Friday, December 6, 2016, 12:16 PM, EST
- NASDAQ Composite -0.10% Dow -0.6% S&P 500 +0.01% Russell 2000 -0.22%
- NASDAQ Advancers: 1012 / Decliners: 1173
- Today’s Volume (100day avg): -9%
US equities are mixed this morning, with Energy stocks suffering the steepest decline. Trading volume is lighter than normal (-10%), as the major indices attempt to close at all-time highs for the 2nd consecutive day. Telecommunication and Real Estate are the strongest performers, up 1.5% and 0.7%, respectively.
- For the first time since the OPEC announcement, Crude Oil is moving lower (-3%). Late yesterday, WTI Crude (Jan17) started lose its bullish momentum after failing to find traction above $52/ barrel, and the theme appears to be carrying-over during today’s session.
- Today’s economic data was largely in-line with expectations, as October’s Factory Orders (+2.75) and Trade Balance (-$42.6b) didn’t move the needle. Imports rose to its highest level in 14th months, increasing the monthly trade deficit by 18% from the September read. As long as the US Dollar remains elevated, goods made in the United States will be more expensive on the global scale, and we’ll likely see soft domestic export data.
- Amazon is higher by 1% after an announcement that might disrupt the grocery market. The company unveiled its plan to remove check-out lines in their new small-format grocery store, which will be available to Seattle shoppers early next year. Despite retracing from its all-time high in October, Amazon’s stock is higher by 13.5% in 2016, significantly outpacing the S&P Consumer Discretionary Index (+5.2%). Netflix is also posting gains today, up more than 2.5% after an Evercore ISI upgrade and price target raise, citing higher subscriber forecasts. The Microsoft/Linkedin deal won EU’s approval, leading the way for the transaction to close this year.
In early July 2016 long term rates made a generational low when the UST 10-year yield bottomed at 1.32% as investors flocked to safe havens immediately following the Brexit vote. Over the next four plus months the long yield nearly doubled to 2.49% at its peak last week on December 1st. This resistance marked an 18-month high last seen in June 2015 when the long yield was then completing an 85bps rise over a five month period of time. Reinforcing this horizontal resistance level is the clearly defined declining trend line originating from July 2006 and connecting the highs of 2010, 2011, 2013, and now the present. The numerous failures at this declining trend line reinforces its importance and suggests it will be difficult for the long yield to break above it in the near term. In addition the shorter term daily RSI reached an extreme high of 84 during its most recent surge and is just now beginning to cross down below the “overbought” 70 level. This indicates “buyer exhaustion” and suggests the yield is due for a period of consolidation either backwards in yield or sideways in time. While in the near term the long yield may not have much upside left, longer term there is an argument to be made that a secular “double bottom” low was made at the depths of 2012 and 2016 following a 35 year downtrend. Confirmation would require a breakout above the 2014 highs at 3.05%, at a minimum.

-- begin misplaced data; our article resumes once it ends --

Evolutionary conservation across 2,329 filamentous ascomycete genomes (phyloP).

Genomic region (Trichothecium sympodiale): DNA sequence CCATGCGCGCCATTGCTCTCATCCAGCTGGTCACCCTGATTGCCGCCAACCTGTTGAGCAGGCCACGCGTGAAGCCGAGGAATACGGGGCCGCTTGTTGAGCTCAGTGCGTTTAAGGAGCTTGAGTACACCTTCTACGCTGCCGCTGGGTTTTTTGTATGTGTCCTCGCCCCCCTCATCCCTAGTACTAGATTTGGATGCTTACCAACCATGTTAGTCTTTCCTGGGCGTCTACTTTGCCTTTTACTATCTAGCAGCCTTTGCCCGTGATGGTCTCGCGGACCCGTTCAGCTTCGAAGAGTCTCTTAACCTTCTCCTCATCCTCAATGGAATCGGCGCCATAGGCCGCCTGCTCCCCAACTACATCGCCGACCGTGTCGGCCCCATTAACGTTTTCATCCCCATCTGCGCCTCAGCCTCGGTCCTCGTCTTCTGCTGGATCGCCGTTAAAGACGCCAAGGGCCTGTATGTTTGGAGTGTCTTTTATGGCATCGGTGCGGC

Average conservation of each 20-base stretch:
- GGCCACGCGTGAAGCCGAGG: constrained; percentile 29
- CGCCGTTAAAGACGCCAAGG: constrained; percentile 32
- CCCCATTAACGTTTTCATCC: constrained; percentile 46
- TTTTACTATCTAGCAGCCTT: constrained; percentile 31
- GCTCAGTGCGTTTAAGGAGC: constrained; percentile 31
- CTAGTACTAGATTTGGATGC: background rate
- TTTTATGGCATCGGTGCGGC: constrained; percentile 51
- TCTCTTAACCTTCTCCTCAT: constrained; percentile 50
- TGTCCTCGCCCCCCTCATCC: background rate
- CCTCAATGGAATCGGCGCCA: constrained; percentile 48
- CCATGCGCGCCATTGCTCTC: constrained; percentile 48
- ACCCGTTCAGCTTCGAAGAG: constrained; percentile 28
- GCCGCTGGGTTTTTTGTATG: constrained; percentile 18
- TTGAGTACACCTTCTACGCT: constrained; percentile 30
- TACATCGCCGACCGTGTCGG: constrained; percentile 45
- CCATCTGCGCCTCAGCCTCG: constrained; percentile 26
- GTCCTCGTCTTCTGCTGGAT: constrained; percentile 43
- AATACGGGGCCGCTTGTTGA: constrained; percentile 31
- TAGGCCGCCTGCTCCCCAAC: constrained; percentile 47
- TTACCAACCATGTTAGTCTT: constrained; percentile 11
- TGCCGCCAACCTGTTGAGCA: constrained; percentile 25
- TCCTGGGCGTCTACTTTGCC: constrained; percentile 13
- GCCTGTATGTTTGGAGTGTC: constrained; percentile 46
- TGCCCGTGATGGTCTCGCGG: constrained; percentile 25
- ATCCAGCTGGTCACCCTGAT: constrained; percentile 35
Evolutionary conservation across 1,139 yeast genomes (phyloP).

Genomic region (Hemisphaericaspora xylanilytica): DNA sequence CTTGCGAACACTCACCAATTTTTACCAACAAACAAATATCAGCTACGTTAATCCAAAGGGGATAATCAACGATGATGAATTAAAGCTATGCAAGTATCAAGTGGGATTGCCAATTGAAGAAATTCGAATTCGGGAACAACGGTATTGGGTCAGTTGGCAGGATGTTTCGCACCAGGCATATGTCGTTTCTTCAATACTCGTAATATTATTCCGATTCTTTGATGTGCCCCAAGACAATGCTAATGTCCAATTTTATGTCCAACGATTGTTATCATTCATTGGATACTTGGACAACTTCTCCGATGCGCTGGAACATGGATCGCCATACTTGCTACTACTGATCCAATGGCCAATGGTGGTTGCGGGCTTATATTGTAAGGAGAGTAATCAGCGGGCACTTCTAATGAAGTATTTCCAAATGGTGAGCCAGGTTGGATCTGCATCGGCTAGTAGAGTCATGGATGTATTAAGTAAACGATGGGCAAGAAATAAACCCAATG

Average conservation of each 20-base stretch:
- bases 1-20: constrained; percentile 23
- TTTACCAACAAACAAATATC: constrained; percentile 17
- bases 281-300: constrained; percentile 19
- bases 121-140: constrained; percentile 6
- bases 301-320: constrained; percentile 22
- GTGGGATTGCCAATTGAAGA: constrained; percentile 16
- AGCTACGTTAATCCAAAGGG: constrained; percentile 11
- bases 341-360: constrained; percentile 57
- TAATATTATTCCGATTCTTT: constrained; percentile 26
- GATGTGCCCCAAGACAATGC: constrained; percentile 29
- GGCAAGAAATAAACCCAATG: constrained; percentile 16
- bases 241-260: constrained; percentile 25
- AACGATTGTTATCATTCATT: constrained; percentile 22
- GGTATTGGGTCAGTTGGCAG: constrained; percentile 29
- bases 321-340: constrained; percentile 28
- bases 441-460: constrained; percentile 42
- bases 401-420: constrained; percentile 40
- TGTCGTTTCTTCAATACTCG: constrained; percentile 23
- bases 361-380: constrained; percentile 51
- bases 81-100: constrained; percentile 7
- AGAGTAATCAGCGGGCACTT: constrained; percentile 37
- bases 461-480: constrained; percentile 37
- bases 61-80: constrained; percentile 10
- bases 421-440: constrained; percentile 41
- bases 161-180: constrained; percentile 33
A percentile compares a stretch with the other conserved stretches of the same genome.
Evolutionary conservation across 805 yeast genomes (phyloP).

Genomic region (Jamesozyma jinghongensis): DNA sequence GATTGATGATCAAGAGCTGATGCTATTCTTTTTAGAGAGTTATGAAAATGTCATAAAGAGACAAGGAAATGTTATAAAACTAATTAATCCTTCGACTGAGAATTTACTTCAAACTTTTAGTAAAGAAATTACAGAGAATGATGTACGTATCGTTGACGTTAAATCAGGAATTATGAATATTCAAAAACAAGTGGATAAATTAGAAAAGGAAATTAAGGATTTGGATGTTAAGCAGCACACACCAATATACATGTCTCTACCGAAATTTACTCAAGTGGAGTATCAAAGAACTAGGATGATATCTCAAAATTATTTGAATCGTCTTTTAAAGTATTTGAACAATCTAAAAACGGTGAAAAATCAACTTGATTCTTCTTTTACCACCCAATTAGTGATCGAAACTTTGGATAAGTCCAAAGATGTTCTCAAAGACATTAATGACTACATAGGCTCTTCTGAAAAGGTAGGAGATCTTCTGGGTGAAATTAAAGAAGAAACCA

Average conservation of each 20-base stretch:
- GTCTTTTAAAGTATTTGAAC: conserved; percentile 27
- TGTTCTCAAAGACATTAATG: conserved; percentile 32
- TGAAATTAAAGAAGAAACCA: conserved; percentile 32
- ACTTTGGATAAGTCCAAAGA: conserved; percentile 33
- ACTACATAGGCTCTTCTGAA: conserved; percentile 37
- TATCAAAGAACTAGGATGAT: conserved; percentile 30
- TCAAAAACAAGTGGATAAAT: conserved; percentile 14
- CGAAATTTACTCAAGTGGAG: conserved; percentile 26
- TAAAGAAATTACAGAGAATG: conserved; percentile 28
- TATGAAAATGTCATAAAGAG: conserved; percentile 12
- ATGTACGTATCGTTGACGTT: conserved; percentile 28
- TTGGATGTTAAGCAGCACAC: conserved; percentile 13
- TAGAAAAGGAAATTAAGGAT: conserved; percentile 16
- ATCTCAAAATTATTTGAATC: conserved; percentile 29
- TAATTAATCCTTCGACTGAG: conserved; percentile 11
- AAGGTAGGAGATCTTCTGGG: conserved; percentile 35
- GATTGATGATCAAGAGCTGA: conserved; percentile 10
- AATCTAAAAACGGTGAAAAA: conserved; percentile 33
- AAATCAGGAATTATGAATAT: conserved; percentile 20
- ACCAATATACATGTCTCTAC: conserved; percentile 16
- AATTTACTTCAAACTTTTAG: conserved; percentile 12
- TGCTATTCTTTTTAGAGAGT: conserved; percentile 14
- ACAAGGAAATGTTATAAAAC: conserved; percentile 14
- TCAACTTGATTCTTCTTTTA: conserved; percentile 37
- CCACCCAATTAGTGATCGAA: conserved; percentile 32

Nasdaq's Market Intelligence Desk (MID) Team includes:
Michael Sokoll, CFA is a Senior Managing Director on the Market Intelligence Desk (MID) at Nasdaq with over 25 years of equity market experience. In this role, he manages a team of professionals responsible for providing NASDAQ-listed companies with real-time trading analysis and objective market information.
Jeffrey LaRocque is a Director on the Market Intelligence Desk (MID) at Nasdaq, covering U.S. equities with over 10 years of experience having learned market structure while working on institutional trading desks and as a stock surveillance analyst. Jeff's diverse professional knowledge includes IPOs, Technical Analysis and Options Trading.
Steven Brown is a Managing Director on the Market Intelligence Desk (MID) at Nasdaq with over twenty years of experience in equities. With a focus on client retention he currently covers the Financial, Energy and Media sectors.
Christopher Dearborn is a Managing Director on the Market Intelligence Desk (MID) at Nasdaq. Chris has over two decades of equity market experience including floor and screen based trading, corporate access, IPOs and asset allocation. Chris is responsible for providing timely, accurate and objective market and trading-related information to Nasdaq-listed companies.
Annie O'Callaghan is Director on the Market Intelligence Desk (MID) at Nasdaq. Annie has worked for NASDAQ in a variety of roles including support of Nasdaq C-level management in client retention and customer service. Annie also served as a Sales Director in Nasdaq’s Transactions Services business. Prior to joining Nasdaq, Annie worked at AX Trading, managing accounts for its Alternative Trading System and served on Credit Suisse's trading desk as an Electronic & Algorithmic Sales Trading Analyst.
Brian Joyce, CMT has 16 years of trading desk experience. Prior to joining Nasdaq Brian executed equity orders and provided trading ideas to institutional clients. He also contributed technical analysis to a fundamental research offering. Brian focuses on helping Nasdaq’s Financial, Healthcare and Airline companies among others understand the trading in their stock. Brian is a Chartered Market Technician.
The views and opinions expressed herein are the views and opinions of the author and do not necessarily reflect those of Nasdaq, Inc.